MALACCA (Malaysia) George Paul Overee, a sprightly 78-year-old museum guide, greets newcomers with a cheerful “Bom dia” and listens to Portuguese folk music as he sits in his village square.

But like most of the Malaysian Portuguese community in the port city of Malacca, a living legacy of long-gone colonial days, he has never set foot in the country from whence his forefathers journeyed some 500 years ago.

As one of the oldest members of the community, he is intent on preserving this fascinating enclave, with its unique language and traditions, against the pressures of modernisation.

“My children have long left this place. I see my grandchildren every once in a while,” Overee said as he guided a group of Chinese tourists through the tiny museum at Malacca`s Portuguese settlement.

“But I will never accept that the people in this village will ever forget their culture. It should begin in the family, start speaking the language at home to the young and cultivate the culture,” he said.

The Portuguese village, a strip of coastal land overlooking the Malacca Strait, is a hive of activity as community members mingle in the central square, and entertain scores of tourists during the holiday season.

“Tourists are curious about us and there are also many Portuguese who come by to visit and keep in touch with us,” Overee said proudly as he played folk music from a CD sent by a tourist from Lisbon.

The Portuguese arrived in Malacca, a strategic port in the lucrative spice route, during the 15th century and conquered the tiny sultanate. They ruled for 130 years and assimilated with the local people, intermarrying and spreading Catholicism.

In 1641 the Dutch snatched Malacca from Portugal and remained there for 183 years before giving it up to the next colonial rulers, Britain.

The current settlement opened in 1930 after priests with the local church petitioned the government for a place to house the community.

The settlement is home to some 1,200 Portuguese Eurasians, among an estimated 20,000 across Malaysia.

Children with the striking features of mixed heritage practise a traditional dance, the branyu, in the village hall led by Manuel Lazaroo, the community`s cultural organiser who is fondly called “Pappa Joe”.

“I know 89 songs and they are all written in here,” said the 67-year-old green-eyed Lazaroo, tapping his head.

“But the youth are not interested in folk dance or Portuguese numbers. They prefer their pop music and hip hop,” he said.

Lazaroo said the community`s elders are trying valiantly to hang on to their culture by encouraging the settlement`s youngsters to speak their unique creole language and learn the traditional dances and cuisine.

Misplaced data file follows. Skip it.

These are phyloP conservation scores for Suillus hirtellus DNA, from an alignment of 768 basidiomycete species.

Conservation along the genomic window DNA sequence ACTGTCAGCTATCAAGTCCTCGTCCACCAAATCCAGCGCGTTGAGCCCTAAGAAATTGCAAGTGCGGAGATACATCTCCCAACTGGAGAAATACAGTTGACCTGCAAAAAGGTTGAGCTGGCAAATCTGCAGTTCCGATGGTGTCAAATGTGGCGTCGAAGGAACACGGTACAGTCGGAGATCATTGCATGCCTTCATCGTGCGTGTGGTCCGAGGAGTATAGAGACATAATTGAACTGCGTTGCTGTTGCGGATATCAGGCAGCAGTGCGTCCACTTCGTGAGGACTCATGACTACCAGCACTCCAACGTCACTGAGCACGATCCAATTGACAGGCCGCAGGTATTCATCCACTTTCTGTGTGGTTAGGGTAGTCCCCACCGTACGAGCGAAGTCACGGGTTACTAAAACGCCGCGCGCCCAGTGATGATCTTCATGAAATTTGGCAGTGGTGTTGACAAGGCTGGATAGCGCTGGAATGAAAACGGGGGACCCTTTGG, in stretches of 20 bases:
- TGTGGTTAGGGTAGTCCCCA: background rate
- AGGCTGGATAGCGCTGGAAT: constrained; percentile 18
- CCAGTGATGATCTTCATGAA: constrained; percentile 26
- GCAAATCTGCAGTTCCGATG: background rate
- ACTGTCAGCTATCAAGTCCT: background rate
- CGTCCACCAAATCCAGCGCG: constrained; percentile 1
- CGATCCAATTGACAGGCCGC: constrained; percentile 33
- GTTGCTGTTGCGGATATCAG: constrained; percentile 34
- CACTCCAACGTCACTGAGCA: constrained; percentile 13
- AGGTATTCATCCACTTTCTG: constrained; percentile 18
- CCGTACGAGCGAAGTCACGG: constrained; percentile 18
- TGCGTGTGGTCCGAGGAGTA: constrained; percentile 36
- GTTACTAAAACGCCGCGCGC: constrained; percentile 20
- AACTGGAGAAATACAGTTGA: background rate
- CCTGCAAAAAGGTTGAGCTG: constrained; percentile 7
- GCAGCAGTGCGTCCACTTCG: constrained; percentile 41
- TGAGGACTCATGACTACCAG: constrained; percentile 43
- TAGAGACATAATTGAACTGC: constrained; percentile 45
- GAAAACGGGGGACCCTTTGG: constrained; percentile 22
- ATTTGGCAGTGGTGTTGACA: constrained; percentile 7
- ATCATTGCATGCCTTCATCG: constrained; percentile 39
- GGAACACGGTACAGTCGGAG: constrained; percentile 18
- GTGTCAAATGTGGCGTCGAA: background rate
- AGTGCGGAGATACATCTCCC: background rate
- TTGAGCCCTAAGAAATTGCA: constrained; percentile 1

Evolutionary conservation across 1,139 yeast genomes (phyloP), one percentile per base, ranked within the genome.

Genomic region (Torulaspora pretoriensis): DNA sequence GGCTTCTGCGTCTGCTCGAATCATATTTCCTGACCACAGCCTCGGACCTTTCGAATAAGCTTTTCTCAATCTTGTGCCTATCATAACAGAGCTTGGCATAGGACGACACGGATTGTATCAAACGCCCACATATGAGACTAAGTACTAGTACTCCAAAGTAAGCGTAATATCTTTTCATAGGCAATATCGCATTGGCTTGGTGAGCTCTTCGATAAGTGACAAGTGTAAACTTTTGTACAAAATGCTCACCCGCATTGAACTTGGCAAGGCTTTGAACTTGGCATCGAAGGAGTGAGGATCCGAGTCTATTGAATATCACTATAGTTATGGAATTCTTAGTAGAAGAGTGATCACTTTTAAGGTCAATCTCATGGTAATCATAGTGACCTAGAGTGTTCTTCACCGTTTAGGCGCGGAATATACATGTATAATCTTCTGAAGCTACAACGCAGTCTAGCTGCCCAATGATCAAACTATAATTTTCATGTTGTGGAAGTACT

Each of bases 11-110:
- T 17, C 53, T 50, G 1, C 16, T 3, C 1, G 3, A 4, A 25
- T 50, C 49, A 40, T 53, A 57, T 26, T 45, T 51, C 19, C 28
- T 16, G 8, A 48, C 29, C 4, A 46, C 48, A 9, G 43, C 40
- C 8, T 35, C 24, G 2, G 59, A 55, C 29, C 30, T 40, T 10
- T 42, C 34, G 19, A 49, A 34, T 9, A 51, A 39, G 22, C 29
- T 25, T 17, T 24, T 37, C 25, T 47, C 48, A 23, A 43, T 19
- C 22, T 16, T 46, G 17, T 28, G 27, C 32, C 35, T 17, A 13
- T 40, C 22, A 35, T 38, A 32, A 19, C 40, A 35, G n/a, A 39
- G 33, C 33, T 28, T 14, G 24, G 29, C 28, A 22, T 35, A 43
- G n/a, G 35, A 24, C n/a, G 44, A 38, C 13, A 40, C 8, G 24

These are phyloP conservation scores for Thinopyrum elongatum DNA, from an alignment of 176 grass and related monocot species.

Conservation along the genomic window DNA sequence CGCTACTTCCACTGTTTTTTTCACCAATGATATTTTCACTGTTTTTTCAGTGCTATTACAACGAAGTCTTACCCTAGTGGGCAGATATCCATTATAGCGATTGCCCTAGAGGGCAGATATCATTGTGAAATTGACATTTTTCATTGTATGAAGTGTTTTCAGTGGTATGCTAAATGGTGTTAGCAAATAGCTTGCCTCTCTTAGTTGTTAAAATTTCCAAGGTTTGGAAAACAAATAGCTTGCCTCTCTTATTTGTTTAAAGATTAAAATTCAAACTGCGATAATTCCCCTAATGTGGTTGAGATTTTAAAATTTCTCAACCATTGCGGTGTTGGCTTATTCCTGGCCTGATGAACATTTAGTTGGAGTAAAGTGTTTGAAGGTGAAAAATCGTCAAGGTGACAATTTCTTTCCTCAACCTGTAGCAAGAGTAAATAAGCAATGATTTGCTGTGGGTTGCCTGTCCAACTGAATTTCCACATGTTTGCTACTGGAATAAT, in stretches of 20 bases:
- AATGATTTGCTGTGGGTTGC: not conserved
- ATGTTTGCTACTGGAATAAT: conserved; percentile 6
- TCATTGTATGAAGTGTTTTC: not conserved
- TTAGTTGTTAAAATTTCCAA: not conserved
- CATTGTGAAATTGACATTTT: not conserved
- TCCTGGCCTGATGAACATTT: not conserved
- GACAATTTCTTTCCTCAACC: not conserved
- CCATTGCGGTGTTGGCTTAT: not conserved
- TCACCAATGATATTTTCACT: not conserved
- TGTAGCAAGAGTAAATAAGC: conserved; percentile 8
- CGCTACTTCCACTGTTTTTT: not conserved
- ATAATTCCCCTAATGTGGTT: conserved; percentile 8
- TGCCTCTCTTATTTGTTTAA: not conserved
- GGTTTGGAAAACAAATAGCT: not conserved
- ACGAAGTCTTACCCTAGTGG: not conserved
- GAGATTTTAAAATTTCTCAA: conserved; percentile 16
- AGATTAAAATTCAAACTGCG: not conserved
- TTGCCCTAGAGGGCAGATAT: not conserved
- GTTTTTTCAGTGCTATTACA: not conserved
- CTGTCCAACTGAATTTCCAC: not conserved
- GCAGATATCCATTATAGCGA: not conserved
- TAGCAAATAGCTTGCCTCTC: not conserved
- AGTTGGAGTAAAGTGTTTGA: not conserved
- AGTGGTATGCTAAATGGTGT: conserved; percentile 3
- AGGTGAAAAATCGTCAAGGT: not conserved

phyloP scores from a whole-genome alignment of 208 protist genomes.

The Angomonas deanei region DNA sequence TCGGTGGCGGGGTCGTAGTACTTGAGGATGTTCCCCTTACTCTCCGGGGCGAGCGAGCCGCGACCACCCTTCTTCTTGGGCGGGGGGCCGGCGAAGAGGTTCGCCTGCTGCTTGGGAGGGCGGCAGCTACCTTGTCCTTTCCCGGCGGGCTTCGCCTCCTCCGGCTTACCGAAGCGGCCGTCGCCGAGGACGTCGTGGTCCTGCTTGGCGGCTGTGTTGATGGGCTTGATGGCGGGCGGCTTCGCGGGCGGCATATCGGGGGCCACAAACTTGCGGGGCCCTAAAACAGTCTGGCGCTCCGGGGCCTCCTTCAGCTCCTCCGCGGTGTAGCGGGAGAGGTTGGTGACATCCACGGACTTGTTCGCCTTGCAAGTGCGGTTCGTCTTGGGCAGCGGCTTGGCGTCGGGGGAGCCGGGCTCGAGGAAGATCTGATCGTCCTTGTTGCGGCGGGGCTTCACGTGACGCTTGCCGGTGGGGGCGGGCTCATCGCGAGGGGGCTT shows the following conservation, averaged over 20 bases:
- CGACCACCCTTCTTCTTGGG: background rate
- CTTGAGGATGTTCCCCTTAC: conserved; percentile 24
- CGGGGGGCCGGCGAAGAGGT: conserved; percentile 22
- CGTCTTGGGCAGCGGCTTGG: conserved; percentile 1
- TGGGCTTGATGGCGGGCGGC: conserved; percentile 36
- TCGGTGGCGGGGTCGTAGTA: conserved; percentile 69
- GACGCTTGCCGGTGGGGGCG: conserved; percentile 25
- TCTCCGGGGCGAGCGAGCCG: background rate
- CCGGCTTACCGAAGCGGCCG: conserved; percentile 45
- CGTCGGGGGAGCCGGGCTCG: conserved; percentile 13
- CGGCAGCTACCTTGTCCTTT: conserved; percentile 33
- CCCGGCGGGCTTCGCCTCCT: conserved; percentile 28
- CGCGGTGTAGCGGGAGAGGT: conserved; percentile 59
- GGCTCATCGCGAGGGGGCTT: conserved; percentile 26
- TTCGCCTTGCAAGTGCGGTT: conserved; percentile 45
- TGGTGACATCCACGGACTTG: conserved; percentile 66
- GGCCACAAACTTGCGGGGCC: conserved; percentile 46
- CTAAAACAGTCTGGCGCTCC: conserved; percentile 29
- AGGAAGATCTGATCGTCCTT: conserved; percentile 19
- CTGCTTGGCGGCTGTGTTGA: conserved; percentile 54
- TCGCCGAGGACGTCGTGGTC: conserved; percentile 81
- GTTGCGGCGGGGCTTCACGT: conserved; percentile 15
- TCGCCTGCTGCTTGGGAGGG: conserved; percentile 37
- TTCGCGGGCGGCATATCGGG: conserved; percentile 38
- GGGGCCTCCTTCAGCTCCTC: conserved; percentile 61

“Only the very old and the very young remain here and the working people are mostly away seeking better paid jobs in big cities like Kuala Lumpur, Singapore, and even in Australia,” said the village headman Peter Gomez.

“We make it a point to keep the festivals every year so that they have an opportunity to get recharged with their culture and the language,” he said.

“We are afraid that the culture and the heritage may disappear altogether.”

Among other Malaccans, the Portuguese Eurasians are commonly known as “Kristang”, which means “Christians” in the Portuguese creole language, the “Papia Kristang”.

The language is unique, a mix of archaic Portuguese and other languages spoken in Malaysia - mainly Malay, Chinese, Indian languages and English.

The community is famous for its colourful festivals which are tied closely to the Catholic saints such as San Pedro, San Juang and the Intrudu water festival.

These annual affairs attract not only tourists but many of the Malaccan Portuguese who have long since left the village.

“As long as people still live here, the traditions won`t die. That is why the festivals are very important, at least the youngsters will pick it up,” Gomez said.

Suzanne Lazaroo, a 30-year-old writer who was born and raised in the Malaysian capital Kuala Lumpur, said she has only recently become interested in rediscovering her cultural heritage.

Her parents never spoke the old creole at home, so like many others in the community she grew up speaking English.

“Honestly, I don`t feel very connected to my Portuguese roots because I was born and raised in Kuala Lumpur,” said Suzanne, who is no relation of Manuel Lazaroo.

“The urban Eurasians are further removed from their culture, further flung, we don`t really have a larger Eurasian community to mix with, apart from relatives.”

Lazaroo said that as families became smaller and many people marry outside their community, there is less cultural identification among the Portuguese Eurasians of Malaysia.

“But that is not to say that there isn`t an underlying desire to have that culture in our lives,” she said, talking enthusiastically about young, modern Eurasian bands who play famous Portuguese folk songs and the handful of Kuala Lumpur restaurants serving authentic Eurasian curries.

Ema Pires, an anthropologist from the University of Evora in Portugal who has spent six months in Malacca researching the community, is optimistic that they can keep their heritage alive.

“Undoubtedly migration to the big cities brings about a cultural impact of several levels,” she said.

“But all communities have cultures and societies like these, and when facing processes of change they also find creative strategies to deal with it.”—AFP